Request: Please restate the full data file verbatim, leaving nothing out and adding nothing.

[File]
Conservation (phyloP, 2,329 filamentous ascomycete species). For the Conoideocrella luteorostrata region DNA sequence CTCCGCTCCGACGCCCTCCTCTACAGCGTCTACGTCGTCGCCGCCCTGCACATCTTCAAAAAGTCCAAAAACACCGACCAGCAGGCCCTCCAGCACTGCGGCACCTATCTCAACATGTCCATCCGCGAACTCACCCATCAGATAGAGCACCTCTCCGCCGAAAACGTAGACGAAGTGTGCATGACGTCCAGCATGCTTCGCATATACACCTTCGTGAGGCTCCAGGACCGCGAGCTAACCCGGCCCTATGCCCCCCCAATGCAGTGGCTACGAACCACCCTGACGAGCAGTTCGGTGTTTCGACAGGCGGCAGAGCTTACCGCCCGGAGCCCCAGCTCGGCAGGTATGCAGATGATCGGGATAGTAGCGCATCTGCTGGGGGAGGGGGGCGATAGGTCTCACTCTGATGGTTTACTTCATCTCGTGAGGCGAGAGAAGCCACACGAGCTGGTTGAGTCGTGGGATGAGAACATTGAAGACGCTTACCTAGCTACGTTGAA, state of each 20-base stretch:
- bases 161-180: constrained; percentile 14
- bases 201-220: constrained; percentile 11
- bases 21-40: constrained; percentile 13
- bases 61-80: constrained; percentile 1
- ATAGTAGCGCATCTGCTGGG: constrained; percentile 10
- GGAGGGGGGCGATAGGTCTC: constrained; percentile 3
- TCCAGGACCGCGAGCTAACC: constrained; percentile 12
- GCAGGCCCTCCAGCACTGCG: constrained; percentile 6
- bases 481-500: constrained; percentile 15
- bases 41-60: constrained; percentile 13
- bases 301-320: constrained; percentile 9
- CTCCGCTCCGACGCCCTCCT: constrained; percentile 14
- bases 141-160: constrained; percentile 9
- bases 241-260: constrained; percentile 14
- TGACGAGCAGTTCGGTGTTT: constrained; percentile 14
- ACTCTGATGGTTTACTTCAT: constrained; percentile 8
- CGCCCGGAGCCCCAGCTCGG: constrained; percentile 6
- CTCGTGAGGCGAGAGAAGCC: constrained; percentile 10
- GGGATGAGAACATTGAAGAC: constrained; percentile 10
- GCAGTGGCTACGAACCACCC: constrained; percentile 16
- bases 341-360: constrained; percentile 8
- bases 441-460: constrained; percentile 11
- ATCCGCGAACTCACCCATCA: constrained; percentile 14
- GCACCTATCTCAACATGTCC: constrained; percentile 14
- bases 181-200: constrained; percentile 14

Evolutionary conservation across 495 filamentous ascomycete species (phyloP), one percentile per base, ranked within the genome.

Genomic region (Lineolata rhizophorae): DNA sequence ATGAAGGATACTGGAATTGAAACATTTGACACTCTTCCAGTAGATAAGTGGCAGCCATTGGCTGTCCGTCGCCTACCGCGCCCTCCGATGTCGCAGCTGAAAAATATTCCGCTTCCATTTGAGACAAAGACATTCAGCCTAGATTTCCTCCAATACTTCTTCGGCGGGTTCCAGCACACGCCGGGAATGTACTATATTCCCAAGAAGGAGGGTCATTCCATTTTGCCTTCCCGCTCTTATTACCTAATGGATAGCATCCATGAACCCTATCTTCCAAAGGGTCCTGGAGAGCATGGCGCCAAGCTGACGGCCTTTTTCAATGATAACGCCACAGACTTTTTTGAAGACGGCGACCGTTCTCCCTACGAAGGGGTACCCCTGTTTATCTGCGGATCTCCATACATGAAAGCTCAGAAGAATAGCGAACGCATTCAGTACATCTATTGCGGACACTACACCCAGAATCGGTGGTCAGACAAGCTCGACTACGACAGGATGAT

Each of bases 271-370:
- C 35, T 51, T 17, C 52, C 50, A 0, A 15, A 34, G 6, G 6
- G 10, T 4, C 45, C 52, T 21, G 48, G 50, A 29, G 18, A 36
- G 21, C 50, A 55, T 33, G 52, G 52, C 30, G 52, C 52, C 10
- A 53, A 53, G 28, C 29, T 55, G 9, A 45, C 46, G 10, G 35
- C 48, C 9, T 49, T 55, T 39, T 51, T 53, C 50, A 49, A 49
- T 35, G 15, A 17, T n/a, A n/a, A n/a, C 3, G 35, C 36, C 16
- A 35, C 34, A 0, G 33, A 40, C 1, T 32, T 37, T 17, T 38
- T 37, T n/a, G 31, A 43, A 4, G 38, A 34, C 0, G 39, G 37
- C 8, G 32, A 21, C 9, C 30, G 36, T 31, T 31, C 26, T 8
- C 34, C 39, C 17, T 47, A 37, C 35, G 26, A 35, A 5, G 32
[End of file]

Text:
Conservation (phyloP, 2,329 filamentous ascomycete species). For the Conoideocrella luteorostrata region DNA sequence CTCCGCTCCGACGCCCTCCTCTACAGCGTCTACGTCGTCGCCGCCCTGCACATCTTCAAAAAGTCCAAAAACACCGACCAGCAGGCCCTCCAGCACTGCGGCACCTATCTCAACATGTCCATCCGCGAACTCACCCATCAGATAGAGCACCTCTCCGCCGAAAACGTAGACGAAGTGTGCATGACGTCCAGCATGCTTCGCATATACACCTTCGTGAGGCTCCAGGACCGCGAGCTAACCCGGCCCTATGCCCCCCCAATGCAGTGGCTACGAACCACCCTGACGAGCAGTTCGGTGTTTCGACAGGCGGCAGAGCTTACCGCCCGGAGCCCCAGCTCGGCAGGTATGCAGATGATCGGGATAGTAGCGCATCTGCTGGGGGAGGGGGGCGATAGGTCTCACTCTGATGGTTTACTTCATCTCGTGAGGCGAGAGAAGCCACACGAGCTGGTTGAGTCGTGGGATGAGAACATTGAAGACGCTTACCTAGCTACGTTGAA, state of each 20-base stretch:
- bases 161-180: constrained; percentile 14
- bases 201-220: constrained; percentile 11
- bases 21-40: constrained; percentile 13
- bases 61-80: constrained; percentile 1
- ATAGTAGCGCATCTGCTGGG: constrained; percentile 10
- GGAGGGGGGCGATAGGTCTC: constrained; percentile 3
- TCCAGGACCGCGAGCTAACC: constrained; percentile 12
- GCAGGCCCTCCAGCACTGCG: constrained; percentile 6
- bases 481-500: constrained; percentile 15
- bases 41-60: constrained; percentile 13
- bases 301-320: constrained; percentile 9
- CTCCGCTCCGACGCCCTCCT: constrained; percentile 14
- bases 141-160: constrained; percentile 9
- bases 241-260: constrained; percentile 14
- TGACGAGCAGTTCGGTGTTT: constrained; percentile 14
- ACTCTGATGGTTTACTTCAT: constrained; percentile 8
- CGCCCGGAGCCCCAGCTCGG: constrained; percentile 6
- CTCGTGAGGCGAGAGAAGCC: constrained; percentile 10
- GGGATGAGAACATTGAAGAC: constrained; percentile 10
- GCAGTGGCTACGAACCACCC: constrained; percentile 16
- bases 341-360: constrained; percentile 8
- bases 441-460: constrained; percentile 11
- ATCCGCGAACTCACCCATCA: constrained; percentile 14
- GCACCTATCTCAACATGTCC: constrained; percentile 14
- bases 181-200: constrained; percentile 14

Evolutionary conservation across 495 filamentous ascomycete species (phyloP), one percentile per base, ranked within the genome.

Genomic region (Lineolata rhizophorae): DNA sequence ATGAAGGATACTGGAATTGAAACATTTGACACTCTTCCAGTAGATAAGTGGCAGCCATTGGCTGTCCGTCGCCTACCGCGCCCTCCGATGTCGCAGCTGAAAAATATTCCGCTTCCATTTGAGACAAAGACATTCAGCCTAGATTTCCTCCAATACTTCTTCGGCGGGTTCCAGCACACGCCGGGAATGTACTATATTCCCAAGAAGGAGGGTCATTCCATTTTGCCTTCCCGCTCTTATTACCTAATGGATAGCATCCATGAACCCTATCTTCCAAAGGGTCCTGGAGAGCATGGCGCCAAGCTGACGGCCTTTTTCAATGATAACGCCACAGACTTTTTTGAAGACGGCGACCGTTCTCCCTACGAAGGGGTACCCCTGTTTATCTGCGGATCTCCATACATGAAAGCTCAGAAGAATAGCGAACGCATTCAGTACATCTATTGCGGACACTACACCCAGAATCGGTGGTCAGACAAGCTCGACTACGACAGGATGAT

Each of bases 271-370:
- C 35, T 51, T 17, C 52, C 50, A 0, A 15, A 34, G 6, G 6
- G 10, T 4, C 45, C 52, T 21, G 48, G 50, A 29, G 18, A 36
- G 21, C 50, A 55, T 33, G 52, G 52, C 30, G 52, C 52, C 10
- A 53, A 53, G 28, C 29, T 55, G 9, A 45, C 46, G 10, G 35
- C 48, C 9, T 49, T 55, T 39, T 51, T 53, C 50, A 49, A 49
- T 35, G 15, A 17, T n/a, A n/a, A n/a, C 3, G 35, C 36, C 16
- A 35, C 34, A 0, G 33, A 40, C 1, T 32, T 37, T 17, T 38
- T 37, T n/a, G 31, A 43, A 4, G 38, A 34, C 0, G 39, G 37
- C 8, G 32, A 21, C 9, C 30, G 36, T 31, T 31, C 26, T 8
- C 34, C 39, C 17, T 47, A 37, C 35, G 26, A 35, A 5, G 32